"'The growing popularity of Cornwall has created a want which the following pages are designed to supply,' wrote Lewis Beach in his history of the town published in 1873; among the topics he included were Cornwall's grandeur of scenery and salubrious air, its natural resources and the commercial potential and its wealth of history. Prized today as a valuable guide to early Cornwall, the Beach book in its time was promotional in nature - to publicize the attractions of Cornwall both as a summer resort and as a site for future commerical development." [web ed. note: not unlike this web site today]
"As the Half Moon anchored in the broad bay south of Newburgh, the swift canoes of the Indians shot out from the shore to investigate what kind of a bird their white winged visitors might be. They were of the tribe Warwaronecks, afterwards known as the Murderer's Kill Indians." - Town of Cornwall, by E.M.V. McClean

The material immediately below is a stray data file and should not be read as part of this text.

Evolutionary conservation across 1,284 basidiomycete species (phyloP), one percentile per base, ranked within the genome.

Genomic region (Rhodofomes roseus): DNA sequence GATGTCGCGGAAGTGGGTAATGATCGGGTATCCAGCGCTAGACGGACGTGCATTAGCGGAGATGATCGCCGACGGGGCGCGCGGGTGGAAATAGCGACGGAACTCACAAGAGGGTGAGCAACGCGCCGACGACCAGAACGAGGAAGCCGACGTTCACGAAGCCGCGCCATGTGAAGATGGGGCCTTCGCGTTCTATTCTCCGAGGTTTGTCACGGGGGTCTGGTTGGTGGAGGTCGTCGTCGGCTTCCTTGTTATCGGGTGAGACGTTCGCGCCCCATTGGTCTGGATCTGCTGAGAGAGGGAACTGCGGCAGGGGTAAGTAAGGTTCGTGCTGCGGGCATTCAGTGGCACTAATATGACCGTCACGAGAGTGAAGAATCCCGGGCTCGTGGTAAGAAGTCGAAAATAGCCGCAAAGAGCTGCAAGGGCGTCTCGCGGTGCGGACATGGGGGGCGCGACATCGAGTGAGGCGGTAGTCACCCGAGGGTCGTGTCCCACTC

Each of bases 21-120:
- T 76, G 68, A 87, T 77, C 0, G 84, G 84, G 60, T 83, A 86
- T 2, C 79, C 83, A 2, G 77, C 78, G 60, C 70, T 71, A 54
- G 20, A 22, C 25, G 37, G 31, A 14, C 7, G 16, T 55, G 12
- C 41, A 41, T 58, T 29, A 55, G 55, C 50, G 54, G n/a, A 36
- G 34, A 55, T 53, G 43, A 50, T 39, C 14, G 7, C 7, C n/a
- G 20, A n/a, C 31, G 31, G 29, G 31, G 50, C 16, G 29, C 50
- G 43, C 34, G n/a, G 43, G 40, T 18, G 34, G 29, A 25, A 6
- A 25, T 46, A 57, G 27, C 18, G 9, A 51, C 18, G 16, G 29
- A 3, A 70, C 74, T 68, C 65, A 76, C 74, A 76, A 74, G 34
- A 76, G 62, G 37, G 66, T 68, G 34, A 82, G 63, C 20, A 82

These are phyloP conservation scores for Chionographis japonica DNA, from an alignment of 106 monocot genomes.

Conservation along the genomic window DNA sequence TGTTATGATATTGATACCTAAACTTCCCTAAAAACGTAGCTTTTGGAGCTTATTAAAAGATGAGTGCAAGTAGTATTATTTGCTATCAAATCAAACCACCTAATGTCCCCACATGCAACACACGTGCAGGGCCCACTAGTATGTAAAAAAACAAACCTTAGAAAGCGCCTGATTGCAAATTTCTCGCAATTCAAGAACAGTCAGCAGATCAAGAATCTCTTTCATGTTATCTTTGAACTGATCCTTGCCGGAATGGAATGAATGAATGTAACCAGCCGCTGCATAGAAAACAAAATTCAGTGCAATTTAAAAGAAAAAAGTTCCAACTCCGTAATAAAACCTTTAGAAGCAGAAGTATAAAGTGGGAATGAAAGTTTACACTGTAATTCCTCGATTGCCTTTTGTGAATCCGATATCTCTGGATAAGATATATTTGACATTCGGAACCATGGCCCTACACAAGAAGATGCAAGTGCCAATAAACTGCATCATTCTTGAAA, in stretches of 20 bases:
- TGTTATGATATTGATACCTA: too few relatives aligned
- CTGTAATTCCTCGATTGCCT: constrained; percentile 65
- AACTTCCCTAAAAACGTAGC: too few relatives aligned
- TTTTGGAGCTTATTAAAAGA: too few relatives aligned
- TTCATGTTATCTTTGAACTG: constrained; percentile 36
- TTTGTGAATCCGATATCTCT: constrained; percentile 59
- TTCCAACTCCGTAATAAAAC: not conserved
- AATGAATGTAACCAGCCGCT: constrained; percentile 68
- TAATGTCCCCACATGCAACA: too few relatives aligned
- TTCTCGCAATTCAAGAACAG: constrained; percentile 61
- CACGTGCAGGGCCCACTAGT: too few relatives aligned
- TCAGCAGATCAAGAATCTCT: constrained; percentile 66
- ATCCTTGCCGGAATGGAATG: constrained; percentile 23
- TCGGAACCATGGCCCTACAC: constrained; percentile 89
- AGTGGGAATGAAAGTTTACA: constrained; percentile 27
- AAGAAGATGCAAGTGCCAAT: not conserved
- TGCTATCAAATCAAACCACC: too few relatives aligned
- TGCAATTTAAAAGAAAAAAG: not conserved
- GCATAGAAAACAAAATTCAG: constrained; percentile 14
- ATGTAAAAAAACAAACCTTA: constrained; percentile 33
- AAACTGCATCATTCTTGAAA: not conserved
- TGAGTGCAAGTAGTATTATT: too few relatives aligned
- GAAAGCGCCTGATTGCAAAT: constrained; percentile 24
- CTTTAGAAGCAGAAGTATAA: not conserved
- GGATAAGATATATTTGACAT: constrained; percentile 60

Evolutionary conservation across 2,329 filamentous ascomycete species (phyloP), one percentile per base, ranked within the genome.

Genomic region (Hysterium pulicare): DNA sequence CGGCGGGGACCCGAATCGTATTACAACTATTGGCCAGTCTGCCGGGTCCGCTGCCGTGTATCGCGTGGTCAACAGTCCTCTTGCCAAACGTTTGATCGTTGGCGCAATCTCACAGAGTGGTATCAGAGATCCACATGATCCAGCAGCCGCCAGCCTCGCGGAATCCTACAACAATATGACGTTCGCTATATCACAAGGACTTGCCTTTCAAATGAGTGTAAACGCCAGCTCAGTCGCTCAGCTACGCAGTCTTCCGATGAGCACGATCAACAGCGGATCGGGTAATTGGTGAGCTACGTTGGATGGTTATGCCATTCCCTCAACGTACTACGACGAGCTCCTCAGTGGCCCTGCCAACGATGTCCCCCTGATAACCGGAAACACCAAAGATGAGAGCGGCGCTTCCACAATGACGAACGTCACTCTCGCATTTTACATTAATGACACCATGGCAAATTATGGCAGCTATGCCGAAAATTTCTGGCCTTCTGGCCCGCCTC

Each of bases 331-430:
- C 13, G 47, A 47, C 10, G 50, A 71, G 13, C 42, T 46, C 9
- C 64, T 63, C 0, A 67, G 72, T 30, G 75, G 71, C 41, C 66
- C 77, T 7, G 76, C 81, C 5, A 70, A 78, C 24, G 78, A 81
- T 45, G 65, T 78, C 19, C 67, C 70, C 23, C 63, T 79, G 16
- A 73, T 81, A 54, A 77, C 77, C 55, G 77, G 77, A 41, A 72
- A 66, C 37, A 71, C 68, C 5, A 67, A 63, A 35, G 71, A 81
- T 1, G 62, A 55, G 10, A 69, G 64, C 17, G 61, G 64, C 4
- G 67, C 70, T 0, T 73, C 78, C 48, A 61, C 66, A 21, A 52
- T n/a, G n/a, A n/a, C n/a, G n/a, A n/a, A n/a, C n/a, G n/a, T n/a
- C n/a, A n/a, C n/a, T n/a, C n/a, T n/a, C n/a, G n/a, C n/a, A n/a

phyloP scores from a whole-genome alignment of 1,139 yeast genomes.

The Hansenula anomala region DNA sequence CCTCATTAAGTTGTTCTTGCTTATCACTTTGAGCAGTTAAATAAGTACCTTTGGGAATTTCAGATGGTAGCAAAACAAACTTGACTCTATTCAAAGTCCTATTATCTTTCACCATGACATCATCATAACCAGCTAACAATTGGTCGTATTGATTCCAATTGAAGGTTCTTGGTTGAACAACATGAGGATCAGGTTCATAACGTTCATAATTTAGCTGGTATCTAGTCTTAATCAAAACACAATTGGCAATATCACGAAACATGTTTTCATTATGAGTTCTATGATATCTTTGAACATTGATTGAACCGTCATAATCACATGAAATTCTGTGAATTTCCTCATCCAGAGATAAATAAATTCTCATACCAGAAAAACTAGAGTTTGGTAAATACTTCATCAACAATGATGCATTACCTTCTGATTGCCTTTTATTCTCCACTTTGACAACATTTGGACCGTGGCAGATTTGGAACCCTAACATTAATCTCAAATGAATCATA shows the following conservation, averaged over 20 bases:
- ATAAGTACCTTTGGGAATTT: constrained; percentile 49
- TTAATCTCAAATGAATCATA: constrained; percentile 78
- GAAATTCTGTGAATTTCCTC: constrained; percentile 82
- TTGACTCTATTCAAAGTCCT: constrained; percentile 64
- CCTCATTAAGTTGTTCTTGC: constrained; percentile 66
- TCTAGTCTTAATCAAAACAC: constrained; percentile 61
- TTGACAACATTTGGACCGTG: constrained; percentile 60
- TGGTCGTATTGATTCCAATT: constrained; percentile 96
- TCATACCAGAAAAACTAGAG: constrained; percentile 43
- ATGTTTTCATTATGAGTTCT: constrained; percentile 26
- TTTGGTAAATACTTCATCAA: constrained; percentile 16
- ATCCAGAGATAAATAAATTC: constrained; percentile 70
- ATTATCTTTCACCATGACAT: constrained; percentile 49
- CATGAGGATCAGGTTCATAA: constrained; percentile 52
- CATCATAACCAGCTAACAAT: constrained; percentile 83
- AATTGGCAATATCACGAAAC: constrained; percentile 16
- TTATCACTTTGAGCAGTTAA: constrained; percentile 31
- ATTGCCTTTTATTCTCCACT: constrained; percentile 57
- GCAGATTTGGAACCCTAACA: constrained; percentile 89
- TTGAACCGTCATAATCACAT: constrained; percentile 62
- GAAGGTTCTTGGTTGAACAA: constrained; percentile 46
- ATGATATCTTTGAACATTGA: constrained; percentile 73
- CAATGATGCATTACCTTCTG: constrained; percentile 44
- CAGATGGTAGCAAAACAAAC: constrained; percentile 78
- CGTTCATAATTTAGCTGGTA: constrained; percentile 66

He called his home Idlewild ... and from there he edited his new magazine, the Home Journal; you may have a copy on your coffee table, though it is now known as Town & Country. Willis often wrote about his new home in the magazine, about the clean country air and vast natural beauty and healthful climate, at a time when privileged New Yorkers, his readership, were growing especially tired of the dirty city air and vast, ugly unhealthiness of urban life. Travel was generally hard in those days, but boating to Cornwall Landing was relatively easy, and Willis’ friends and readers came to check it out.